Scientists not sure why Sun 'continues to be dead'

The sun today. There appears to be an emerging Cycle 23 spot

at the left, but still no new Cycle 24 spots. Click for large image

That’s never a good sign. Below is an excerpt from an article in Science Daily that ponders the question:

Excerpt: The sun has been laying low for the past couple of years, producing no sunspots and giving a break to satellites. That’s good news for people who scramble when space weather interferes with their technology, but it became a point of discussion for the scientists who attended an international solar conference at Montana State University. Approximately 100 scientists from Europe, Asia, Latin America, Africa and North America gathered June 1-6 to talk about “Solar Variability, Earth’s Climate and the Space Environment.”

The scientists said periods of inactivity are normal for the sun, but this period has gone on longer than usual. “It continues to be dead,” said Saku Tsuneta with the National Astronomical Observatory of Japan, program manager for the Hinode solar mission. […] The last cycle reached its peak in 2001 and is believed to be just ending now, Longcope said. The next cycle is just beginning and is expected to reach its peak sometime around 2012. Today’s sun, however, is as inactive as it was two years ago, and scientists aren’t sure why. “It’s a dead face,” Tsuneta said of the sun’s appearance.

Tsuneta said solar physicists aren’t like weather forecasters; They can’t predict the future. They do have the ability to observe, however, and they have observed a longer-than-normal period of solar inactivity. In the past, they observed that the sun once went 50 years without producing sunspots. That period, from approximately 1650 to 1700, occurred during the middle of a little ice age on Earth that lasted from as early as the mid-15th century to as late as the mid-19th century.

I’m never encouraged when a solar scientist describes the face of the sun as “dead”.


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June 10, 2008 8:31 am

There’s a new Tiny Tim spot today. Looks from its latitude that it might be an “old cycle” spot but I didn’t check the polarity.

June 10, 2008 8:53 am

Indeed, that was a rather startling way to phrase it.

June 10, 2008 8:54 am

“The sun today, no spots”
Actually, there are a couple of sunspots in the active region that has just appeared on the eastern limb… They are however, “old” cycle.
REPLY: You are correct. The first photo I looked at was spotless, and now there are, so I amended the caption

June 10, 2008 8:55 am

I just glanced at it, crosspatch, and assumed (yeah, I know what that means) that it was old cycle, too, because of its position.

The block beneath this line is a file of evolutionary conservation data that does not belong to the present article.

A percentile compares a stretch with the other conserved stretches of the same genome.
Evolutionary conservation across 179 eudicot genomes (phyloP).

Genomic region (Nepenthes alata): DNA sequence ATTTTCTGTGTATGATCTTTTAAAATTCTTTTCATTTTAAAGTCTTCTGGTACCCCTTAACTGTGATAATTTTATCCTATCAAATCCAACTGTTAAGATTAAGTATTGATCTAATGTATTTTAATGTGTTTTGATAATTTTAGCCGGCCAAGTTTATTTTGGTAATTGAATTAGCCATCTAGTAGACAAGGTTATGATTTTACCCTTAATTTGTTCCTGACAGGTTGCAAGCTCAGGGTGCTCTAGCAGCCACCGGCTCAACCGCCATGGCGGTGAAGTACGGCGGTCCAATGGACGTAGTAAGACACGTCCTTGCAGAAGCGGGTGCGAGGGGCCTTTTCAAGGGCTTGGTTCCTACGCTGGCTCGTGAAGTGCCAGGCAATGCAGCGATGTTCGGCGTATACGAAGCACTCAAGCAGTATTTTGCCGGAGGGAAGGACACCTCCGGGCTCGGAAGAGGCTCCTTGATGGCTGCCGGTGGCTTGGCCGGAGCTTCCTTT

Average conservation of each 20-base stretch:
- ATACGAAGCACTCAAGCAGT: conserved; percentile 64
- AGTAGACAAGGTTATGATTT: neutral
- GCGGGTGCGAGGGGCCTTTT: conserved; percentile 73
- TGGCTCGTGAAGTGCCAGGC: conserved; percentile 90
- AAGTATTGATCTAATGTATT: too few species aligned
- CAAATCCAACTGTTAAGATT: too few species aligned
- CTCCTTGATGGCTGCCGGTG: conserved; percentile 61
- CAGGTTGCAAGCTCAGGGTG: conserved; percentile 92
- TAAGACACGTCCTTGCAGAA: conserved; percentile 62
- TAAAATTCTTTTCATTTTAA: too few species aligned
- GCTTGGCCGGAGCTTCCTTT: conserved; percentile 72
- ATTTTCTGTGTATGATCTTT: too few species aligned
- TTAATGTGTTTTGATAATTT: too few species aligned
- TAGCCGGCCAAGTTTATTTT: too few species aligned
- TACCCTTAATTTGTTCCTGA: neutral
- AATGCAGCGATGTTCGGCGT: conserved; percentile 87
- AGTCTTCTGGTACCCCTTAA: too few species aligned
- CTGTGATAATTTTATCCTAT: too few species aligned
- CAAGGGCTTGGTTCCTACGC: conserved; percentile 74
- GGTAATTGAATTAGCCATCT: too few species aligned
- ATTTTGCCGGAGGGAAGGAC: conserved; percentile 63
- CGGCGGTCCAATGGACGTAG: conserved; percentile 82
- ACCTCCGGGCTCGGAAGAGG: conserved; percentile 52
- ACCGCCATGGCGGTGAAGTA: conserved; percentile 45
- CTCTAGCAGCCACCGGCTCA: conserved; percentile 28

June 10, 2008 9:02 am

It appears to be losing strength tho as time goes on, not sure it will survive too long.

June 10, 2008 9:04 am

I’m sure the AGW crowd will model it and proclaim the science to be ‘settled’ in short order.

June 10, 2008 9:08 am

Using the words dead and sun in the same sentence, with one referring to the other, along with “Scientists not sure why” doesn’t sound like a happy thing, Anthony. Yet it should be a good thing. Less solar irradiance means less oceanic and atmospheric heating, which should allow temperatures to drop. Temperatures are dropping? How’s that for coincidence? It’ll be interesting to see if oceanic lag keeps the global temperature on a decreasing trend when the new solar cycle finally kicks in and TSI starts to rise again.

Mike Ward
June 10, 2008 9:09 am

Rush Limbaugh leads show with Aspen skiing story and the “dead” sun surface story. Hummmm, wonder Watt site he’s reading from?

June 10, 2008 9:28 am

I believe the current theory is roughly a two year lag in solar activity to ocean heat response. This fits very nicely with Dr Svensmark’s Cloud Theory in that he proposes the changes to the suns magnetic field take about 2 years to reach the edge of the solar atmosphere and start to change the number of GCR’s that control cloud formation. Lower activity permits more GCR, creates more CCN, creates more clouds, creates oceanic cooling, etc. Since solar activity seems to have dropped off a cliff (in a very nice step function) in late 2005, that seems to make his theory more promising.

June 10, 2008 9:32 am

We know so little about the sun and how it works, who’s to say that it isn’t just feeling bloated and will soon belch out the largest CME this side of the milky way on Dec 21, 2012 decimating the earth . . . Maybe I should win a Nobel prize for ‘spreading disinformation and panicking the public on non-issues’; wouldn’t be the first one.

Jeff Alberts
June 10, 2008 9:54 am

Tsuneta said solar physicists aren’t like weather forecasters; They can’t predict the future.